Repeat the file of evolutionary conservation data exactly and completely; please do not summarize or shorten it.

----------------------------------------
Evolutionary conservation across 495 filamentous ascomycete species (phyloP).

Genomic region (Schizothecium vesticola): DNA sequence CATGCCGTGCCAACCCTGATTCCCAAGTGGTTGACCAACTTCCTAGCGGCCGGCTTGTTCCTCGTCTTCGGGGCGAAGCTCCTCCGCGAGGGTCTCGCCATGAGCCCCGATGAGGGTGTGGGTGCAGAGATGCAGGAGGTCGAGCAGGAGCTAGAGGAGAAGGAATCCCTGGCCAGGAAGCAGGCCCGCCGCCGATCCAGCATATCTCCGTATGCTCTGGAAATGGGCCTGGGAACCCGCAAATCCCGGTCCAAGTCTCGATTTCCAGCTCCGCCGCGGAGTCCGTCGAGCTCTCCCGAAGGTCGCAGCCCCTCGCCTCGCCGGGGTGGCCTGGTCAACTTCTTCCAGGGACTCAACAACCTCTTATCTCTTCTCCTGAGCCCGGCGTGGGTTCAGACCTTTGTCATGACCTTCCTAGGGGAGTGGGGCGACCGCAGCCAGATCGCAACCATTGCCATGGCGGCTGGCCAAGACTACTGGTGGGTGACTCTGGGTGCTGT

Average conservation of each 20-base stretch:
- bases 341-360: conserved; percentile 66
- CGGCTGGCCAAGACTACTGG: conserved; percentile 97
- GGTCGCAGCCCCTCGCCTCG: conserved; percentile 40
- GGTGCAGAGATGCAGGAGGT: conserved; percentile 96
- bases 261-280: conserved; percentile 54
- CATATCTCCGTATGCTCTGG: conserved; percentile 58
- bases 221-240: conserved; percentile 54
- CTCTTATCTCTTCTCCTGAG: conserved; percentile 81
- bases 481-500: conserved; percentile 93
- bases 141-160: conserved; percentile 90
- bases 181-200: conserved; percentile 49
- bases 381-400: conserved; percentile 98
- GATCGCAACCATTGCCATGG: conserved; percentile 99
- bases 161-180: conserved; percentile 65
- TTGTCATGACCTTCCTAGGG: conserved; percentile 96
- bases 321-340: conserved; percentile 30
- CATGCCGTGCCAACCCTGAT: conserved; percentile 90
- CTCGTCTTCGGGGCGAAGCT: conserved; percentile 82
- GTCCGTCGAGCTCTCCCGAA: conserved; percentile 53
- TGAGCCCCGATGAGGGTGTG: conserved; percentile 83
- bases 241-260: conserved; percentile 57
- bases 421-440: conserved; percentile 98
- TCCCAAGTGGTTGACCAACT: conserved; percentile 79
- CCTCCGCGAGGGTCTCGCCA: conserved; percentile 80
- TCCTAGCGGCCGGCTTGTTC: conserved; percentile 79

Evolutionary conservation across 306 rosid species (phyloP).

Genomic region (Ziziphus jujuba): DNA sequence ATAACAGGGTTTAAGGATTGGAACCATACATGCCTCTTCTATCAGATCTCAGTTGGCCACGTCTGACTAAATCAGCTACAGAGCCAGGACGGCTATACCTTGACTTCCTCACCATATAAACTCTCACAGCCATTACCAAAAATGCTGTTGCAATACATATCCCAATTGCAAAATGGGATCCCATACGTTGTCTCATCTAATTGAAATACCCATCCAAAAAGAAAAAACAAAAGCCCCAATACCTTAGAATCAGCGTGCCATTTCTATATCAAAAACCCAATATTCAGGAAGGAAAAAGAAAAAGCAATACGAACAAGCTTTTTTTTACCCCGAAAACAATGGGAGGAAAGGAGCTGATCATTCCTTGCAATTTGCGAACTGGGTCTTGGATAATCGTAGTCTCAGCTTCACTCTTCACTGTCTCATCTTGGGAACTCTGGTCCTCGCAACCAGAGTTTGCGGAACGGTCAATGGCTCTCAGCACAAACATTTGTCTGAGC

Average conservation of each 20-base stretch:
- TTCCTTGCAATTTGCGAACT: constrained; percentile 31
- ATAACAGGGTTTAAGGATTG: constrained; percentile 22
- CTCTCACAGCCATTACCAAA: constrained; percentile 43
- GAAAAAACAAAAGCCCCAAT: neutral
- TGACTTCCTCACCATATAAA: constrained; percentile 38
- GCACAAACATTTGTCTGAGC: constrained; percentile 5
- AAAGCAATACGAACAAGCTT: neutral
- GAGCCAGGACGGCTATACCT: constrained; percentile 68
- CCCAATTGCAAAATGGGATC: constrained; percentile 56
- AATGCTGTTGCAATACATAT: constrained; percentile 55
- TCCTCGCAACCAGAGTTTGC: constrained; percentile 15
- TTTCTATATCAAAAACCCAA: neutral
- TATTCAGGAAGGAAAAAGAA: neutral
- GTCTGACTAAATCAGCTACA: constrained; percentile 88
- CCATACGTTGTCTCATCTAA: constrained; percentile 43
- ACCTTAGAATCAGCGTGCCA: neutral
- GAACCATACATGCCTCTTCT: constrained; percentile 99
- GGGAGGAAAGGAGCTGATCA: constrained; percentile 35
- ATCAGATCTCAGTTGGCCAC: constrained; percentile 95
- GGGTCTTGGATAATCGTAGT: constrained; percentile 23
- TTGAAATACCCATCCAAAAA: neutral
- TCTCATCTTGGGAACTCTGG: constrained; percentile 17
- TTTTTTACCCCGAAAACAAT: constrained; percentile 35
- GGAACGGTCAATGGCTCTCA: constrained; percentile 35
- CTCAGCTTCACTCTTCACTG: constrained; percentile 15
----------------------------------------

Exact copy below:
Evolutionary conservation across 495 filamentous ascomycete species (phyloP).

Genomic region (Schizothecium vesticola): DNA sequence CATGCCGTGCCAACCCTGATTCCCAAGTGGTTGACCAACTTCCTAGCGGCCGGCTTGTTCCTCGTCTTCGGGGCGAAGCTCCTCCGCGAGGGTCTCGCCATGAGCCCCGATGAGGGTGTGGGTGCAGAGATGCAGGAGGTCGAGCAGGAGCTAGAGGAGAAGGAATCCCTGGCCAGGAAGCAGGCCCGCCGCCGATCCAGCATATCTCCGTATGCTCTGGAAATGGGCCTGGGAACCCGCAAATCCCGGTCCAAGTCTCGATTTCCAGCTCCGCCGCGGAGTCCGTCGAGCTCTCCCGAAGGTCGCAGCCCCTCGCCTCGCCGGGGTGGCCTGGTCAACTTCTTCCAGGGACTCAACAACCTCTTATCTCTTCTCCTGAGCCCGGCGTGGGTTCAGACCTTTGTCATGACCTTCCTAGGGGAGTGGGGCGACCGCAGCCAGATCGCAACCATTGCCATGGCGGCTGGCCAAGACTACTGGTGGGTGACTCTGGGTGCTGT

Average conservation of each 20-base stretch:
- bases 341-360: conserved; percentile 66
- CGGCTGGCCAAGACTACTGG: conserved; percentile 97
- GGTCGCAGCCCCTCGCCTCG: conserved; percentile 40
- GGTGCAGAGATGCAGGAGGT: conserved; percentile 96
- bases 261-280: conserved; percentile 54
- CATATCTCCGTATGCTCTGG: conserved; percentile 58
- bases 221-240: conserved; percentile 54
- CTCTTATCTCTTCTCCTGAG: conserved; percentile 81
- bases 481-500: conserved; percentile 93
- bases 141-160: conserved; percentile 90
- bases 181-200: conserved; percentile 49
- bases 381-400: conserved; percentile 98
- GATCGCAACCATTGCCATGG: conserved; percentile 99
- bases 161-180: conserved; percentile 65
- TTGTCATGACCTTCCTAGGG: conserved; percentile 96
- bases 321-340: conserved; percentile 30
- CATGCCGTGCCAACCCTGAT: conserved; percentile 90
- CTCGTCTTCGGGGCGAAGCT: conserved; percentile 82
- GTCCGTCGAGCTCTCCCGAA: conserved; percentile 53
- TGAGCCCCGATGAGGGTGTG: conserved; percentile 83
- bases 241-260: conserved; percentile 57
- bases 421-440: conserved; percentile 98
- TCCCAAGTGGTTGACCAACT: conserved; percentile 79
- CCTCCGCGAGGGTCTCGCCA: conserved; percentile 80
- TCCTAGCGGCCGGCTTGTTC: conserved; percentile 79

Evolutionary conservation across 306 rosid species (phyloP).

Genomic region (Ziziphus jujuba): DNA sequence ATAACAGGGTTTAAGGATTGGAACCATACATGCCTCTTCTATCAGATCTCAGTTGGCCACGTCTGACTAAATCAGCTACAGAGCCAGGACGGCTATACCTTGACTTCCTCACCATATAAACTCTCACAGCCATTACCAAAAATGCTGTTGCAATACATATCCCAATTGCAAAATGGGATCCCATACGTTGTCTCATCTAATTGAAATACCCATCCAAAAAGAAAAAACAAAAGCCCCAATACCTTAGAATCAGCGTGCCATTTCTATATCAAAAACCCAATATTCAGGAAGGAAAAAGAAAAAGCAATACGAACAAGCTTTTTTTTACCCCGAAAACAATGGGAGGAAAGGAGCTGATCATTCCTTGCAATTTGCGAACTGGGTCTTGGATAATCGTAGTCTCAGCTTCACTCTTCACTGTCTCATCTTGGGAACTCTGGTCCTCGCAACCAGAGTTTGCGGAACGGTCAATGGCTCTCAGCACAAACATTTGTCTGAGC

Average conservation of each 20-base stretch:
- TTCCTTGCAATTTGCGAACT: constrained; percentile 31
- ATAACAGGGTTTAAGGATTG: constrained; percentile 22
- CTCTCACAGCCATTACCAAA: constrained; percentile 43
- GAAAAAACAAAAGCCCCAAT: neutral
- TGACTTCCTCACCATATAAA: constrained; percentile 38
- GCACAAACATTTGTCTGAGC: constrained; percentile 5
- AAAGCAATACGAACAAGCTT: neutral
- GAGCCAGGACGGCTATACCT: constrained; percentile 68
- CCCAATTGCAAAATGGGATC: constrained; percentile 56
- AATGCTGTTGCAATACATAT: constrained; percentile 55
- TCCTCGCAACCAGAGTTTGC: constrained; percentile 15
- TTTCTATATCAAAAACCCAA: neutral
- TATTCAGGAAGGAAAAAGAA: neutral
- GTCTGACTAAATCAGCTACA: constrained; percentile 88
- CCATACGTTGTCTCATCTAA: constrained; percentile 43
- ACCTTAGAATCAGCGTGCCA: neutral
- GAACCATACATGCCTCTTCT: constrained; percentile 99
- GGGAGGAAAGGAGCTGATCA: constrained; percentile 35
- ATCAGATCTCAGTTGGCCAC: constrained; percentile 95
- GGGTCTTGGATAATCGTAGT: constrained; percentile 23
- TTGAAATACCCATCCAAAAA: neutral
- TCTCATCTTGGGAACTCTGG: constrained; percentile 17
- TTTTTTACCCCGAAAACAAT: constrained; percentile 35
- GGAACGGTCAATGGCTCTCA: constrained; percentile 35
- CTCAGCTTCACTCTTCACTG: constrained; percentile 15